that sped ahead in the first 12 hours are now starting to die a long painful death. It seemed to me that around 1:00am-2:00am was the dropping point that those who didn’t pace well and show restraint slowed and those with patience sped forward with continued momentum. My TSN turning point happened around 1:00am. Sharon gave me a RedBull and about 20 minutes later the lights went out in the stadium. The smell of an electrical fire lofted through the air which spurred the coaches to start handing out headlamps to aid the runners vision. My worry was that the chip mat would not pick up the laps run but as I went atop the mat 4 beeps rang out, it did read the lap but nothing appeared on the now powerless jumbo tron. Next time I passed Sharon she had a headlamp in her hand, she offered it, I declined. As I ran away from her I knew that this was my chance, my turn to make my move. With no head lamp and smoke clouding the air I increased my pace almost feeling like a ninja slicing threw his enemies left and right passing every runner on the course multiple times. The dark offered a sense of strength like I was almost surprising runners as I passed them with solid speed and general ease. After maybe 2 hours of blackness the lights came back on. Before the lights went out I was told I was in 25th place now only two or so hours later I was in 12th. Fellow Canadian athlete Wayne Gaudet suggested to me that I keep the flow but consider slowing a bit to conserve for the sunrise hours. When a Canadian ultra legend speaks wisdom I think it best to listen. My pace slowed slightly and with anticipation I kept my eye to the the east awaiting the sun. Upon the sun cresting the horizon just before 7:00am Sunday morning I was approaching the 226K mark. The glow of the sun was a welcome sign that the suffering would soon come to an end but the end was the furthest thing from my mind. The only thing that was in my focus was the Canadian 24 hour record that’s been held by Peter Holubar since 1990 of 242.917K. To be honest, that was my goal coming into these championships and I knew now it was an inevitability. The combined energy of the Canadian tent, coach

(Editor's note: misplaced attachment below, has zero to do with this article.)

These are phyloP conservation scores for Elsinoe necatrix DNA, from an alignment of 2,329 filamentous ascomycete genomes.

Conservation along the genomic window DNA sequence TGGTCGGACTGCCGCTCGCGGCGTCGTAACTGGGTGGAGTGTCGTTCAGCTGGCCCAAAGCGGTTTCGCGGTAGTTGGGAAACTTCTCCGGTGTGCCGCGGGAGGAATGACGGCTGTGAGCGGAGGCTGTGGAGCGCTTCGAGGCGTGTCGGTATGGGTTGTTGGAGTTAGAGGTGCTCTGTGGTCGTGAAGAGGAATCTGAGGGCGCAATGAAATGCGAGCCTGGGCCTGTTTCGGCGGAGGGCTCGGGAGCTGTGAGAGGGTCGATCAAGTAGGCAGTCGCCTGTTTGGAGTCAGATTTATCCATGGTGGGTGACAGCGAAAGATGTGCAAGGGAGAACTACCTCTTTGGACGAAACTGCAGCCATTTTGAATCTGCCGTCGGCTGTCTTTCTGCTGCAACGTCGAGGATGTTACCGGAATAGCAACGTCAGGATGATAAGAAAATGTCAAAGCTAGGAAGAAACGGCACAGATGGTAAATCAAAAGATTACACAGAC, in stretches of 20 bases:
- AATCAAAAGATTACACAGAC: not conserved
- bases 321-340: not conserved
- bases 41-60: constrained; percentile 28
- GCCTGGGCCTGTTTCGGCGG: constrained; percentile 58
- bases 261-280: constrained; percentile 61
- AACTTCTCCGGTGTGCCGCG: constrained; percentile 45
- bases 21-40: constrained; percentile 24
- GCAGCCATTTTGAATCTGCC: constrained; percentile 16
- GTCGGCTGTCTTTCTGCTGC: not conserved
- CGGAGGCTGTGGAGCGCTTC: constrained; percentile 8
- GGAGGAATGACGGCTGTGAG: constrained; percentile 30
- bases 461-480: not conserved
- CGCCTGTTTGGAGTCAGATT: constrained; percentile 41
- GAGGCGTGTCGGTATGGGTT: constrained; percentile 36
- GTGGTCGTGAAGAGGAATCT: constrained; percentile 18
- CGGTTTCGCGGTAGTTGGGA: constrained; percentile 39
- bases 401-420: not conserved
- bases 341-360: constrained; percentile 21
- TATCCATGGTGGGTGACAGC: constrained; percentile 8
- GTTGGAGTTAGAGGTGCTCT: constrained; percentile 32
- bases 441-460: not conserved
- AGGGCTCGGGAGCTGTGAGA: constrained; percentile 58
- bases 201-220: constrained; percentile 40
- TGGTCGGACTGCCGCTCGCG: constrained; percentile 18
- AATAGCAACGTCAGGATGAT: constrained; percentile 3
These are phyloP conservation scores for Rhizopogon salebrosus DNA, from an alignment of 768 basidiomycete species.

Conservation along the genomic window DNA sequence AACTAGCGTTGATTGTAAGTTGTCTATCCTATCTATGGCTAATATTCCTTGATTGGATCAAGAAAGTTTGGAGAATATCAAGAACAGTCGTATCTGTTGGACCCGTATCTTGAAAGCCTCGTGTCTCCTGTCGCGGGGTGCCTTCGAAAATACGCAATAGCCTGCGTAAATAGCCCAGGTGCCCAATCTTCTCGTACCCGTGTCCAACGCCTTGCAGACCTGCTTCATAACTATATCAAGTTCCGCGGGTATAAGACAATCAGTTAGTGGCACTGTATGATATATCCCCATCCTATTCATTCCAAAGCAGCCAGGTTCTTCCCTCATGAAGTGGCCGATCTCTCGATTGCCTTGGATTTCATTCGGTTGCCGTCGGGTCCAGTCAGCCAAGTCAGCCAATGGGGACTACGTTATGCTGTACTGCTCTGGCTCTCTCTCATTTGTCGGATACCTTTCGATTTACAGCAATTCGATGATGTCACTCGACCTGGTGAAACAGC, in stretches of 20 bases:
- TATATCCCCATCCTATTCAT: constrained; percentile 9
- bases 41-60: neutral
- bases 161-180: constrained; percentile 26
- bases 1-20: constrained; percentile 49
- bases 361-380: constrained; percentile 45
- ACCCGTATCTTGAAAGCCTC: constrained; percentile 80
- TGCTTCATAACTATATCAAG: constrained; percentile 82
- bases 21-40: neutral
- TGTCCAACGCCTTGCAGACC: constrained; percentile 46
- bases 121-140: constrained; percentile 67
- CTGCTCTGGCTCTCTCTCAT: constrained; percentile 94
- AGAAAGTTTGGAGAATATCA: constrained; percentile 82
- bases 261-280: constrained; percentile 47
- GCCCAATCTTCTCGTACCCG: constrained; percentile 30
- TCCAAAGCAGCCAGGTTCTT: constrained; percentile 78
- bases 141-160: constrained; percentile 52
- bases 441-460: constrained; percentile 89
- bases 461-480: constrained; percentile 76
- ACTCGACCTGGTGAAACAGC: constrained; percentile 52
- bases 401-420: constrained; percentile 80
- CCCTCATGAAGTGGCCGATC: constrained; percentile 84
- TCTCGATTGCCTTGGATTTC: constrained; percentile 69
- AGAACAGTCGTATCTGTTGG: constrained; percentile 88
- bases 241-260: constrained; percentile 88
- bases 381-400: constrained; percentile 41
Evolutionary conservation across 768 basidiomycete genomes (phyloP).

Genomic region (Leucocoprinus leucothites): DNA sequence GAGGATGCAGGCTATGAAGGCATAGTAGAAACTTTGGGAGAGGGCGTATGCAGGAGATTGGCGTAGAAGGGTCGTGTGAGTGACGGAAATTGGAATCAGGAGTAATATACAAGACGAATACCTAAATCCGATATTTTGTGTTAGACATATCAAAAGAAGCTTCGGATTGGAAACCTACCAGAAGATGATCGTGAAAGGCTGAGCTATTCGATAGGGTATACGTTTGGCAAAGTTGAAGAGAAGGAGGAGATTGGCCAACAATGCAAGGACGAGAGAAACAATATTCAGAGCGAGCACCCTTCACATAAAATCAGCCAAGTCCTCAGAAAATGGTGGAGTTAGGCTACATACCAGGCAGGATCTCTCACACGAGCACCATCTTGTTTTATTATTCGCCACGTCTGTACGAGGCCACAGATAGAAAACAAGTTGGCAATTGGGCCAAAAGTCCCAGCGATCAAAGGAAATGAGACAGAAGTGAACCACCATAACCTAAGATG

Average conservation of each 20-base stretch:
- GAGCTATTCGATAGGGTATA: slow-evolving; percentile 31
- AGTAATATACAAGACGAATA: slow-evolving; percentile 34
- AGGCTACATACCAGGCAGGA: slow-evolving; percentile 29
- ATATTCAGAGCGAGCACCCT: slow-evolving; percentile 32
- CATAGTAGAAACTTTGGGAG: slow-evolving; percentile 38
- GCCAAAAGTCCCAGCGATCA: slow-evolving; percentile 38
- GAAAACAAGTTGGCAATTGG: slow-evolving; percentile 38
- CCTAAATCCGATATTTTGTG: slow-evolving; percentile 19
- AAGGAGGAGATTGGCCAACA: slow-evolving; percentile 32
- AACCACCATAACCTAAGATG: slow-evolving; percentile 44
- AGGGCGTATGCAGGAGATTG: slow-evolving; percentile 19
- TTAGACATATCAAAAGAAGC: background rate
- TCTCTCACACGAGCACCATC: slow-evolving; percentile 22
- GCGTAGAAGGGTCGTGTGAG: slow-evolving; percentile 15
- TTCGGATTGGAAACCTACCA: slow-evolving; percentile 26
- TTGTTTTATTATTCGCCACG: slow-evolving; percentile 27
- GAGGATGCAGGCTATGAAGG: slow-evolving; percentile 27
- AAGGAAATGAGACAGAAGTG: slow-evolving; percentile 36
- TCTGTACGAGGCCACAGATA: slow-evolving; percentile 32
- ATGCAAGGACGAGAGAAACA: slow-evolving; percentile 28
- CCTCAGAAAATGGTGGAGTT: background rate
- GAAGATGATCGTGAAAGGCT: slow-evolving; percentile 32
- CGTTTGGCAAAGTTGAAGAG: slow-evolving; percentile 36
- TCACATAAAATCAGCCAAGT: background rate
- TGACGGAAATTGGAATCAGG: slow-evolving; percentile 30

|The best crew around|
Armand LeBlanc and my greatest supporter Sharon built as I approached the record and at 22hrs35min I passed the timing mat making it official; I am the best 24 hour runner in our country’s history! Yaaaaahoooooo!!!!! With a kiss from Sharon and a high five from Armand the next lap was pure bliss, thinking of my accomplishment it almost felt like I had a fresh pair of legs. All good things must come to an end and that end came quickly. Reality set in as I finished that lap and approached the Canadian tent where I saw Armand with a certain look of absolute intensity. He handed me a small scrap of paper and said “Dave you are in sixth position, here on this paper are three numbers, they are all half a lap in front of you. If you catch them you are on the podium, GO!” HOLY SHIT BALLS! Now this was not something I expected to hear. I mean, me on the podium at the world championships? I heard the Dukes of Hazard horn and off I went. Arms pumping, knees driving, I knew I had to giv’r everything I had to drain the tank. I ran a solid lap all the time looking at my precious scrap of paper and up at the
runners ahead of me and no numbers matched. Another speedy lap and still no numbers matched. This went on for many laps and with 20 minutes remaining, YES a match. I passed him easily as he was suffering big time but while I passed him this other dude came screaming passed me like grease lightning. Shit, was that seventh place? I think every other runner got similar advice as I did from Armand and all were gunning to move their position up. So catching up with number 5 was becoming more and more unlikely as all my matches had been burnt. Upon the completion of the 128th lap my watch showed 23hrs53min and I knew this would be the last time I would complete the 2km course lap. Sharon handed me my marker cone and the Canada flag and I told her to come find me on the course. Waving the flag and decreasing my pace I exited the stadium feeling a wave of relief that this damn thing was coming to an end. I suddenly noticed a lot of runners sprinting past me. WAKE UP DAVE this thing is still happening and you might have just lost a placement. I found another wind and my old sprinting legs got reborn. Driving ahead the one minute warning shot went off and before I knew it the final gun shot rang signaling the end of the race. I crumbled in a heap on the asphalt draped in the Canada flag. It may have been victory maybe exhaustion but the tears came out like rain. Then followed by cheers of exhilaration and pride for this damn beautiful country. I laid there at 257.093 kilometres after 24 hours of racing, the new Canadian 24 hour record holder and the IAU World 24 hour championships 6th place finisher.
Big shout out to the IAU for putting on yet another amazing WC. The ACU for the support of the Canadian ultra scene. My fellow team mates, old friends and new ones. Coach Armand for your years of service to our sport. My friends and family as there is no better. Meow. But mostly to Sharon, Julia, Sam and Adele because with them in my life EVERYTHING IS AWESOME.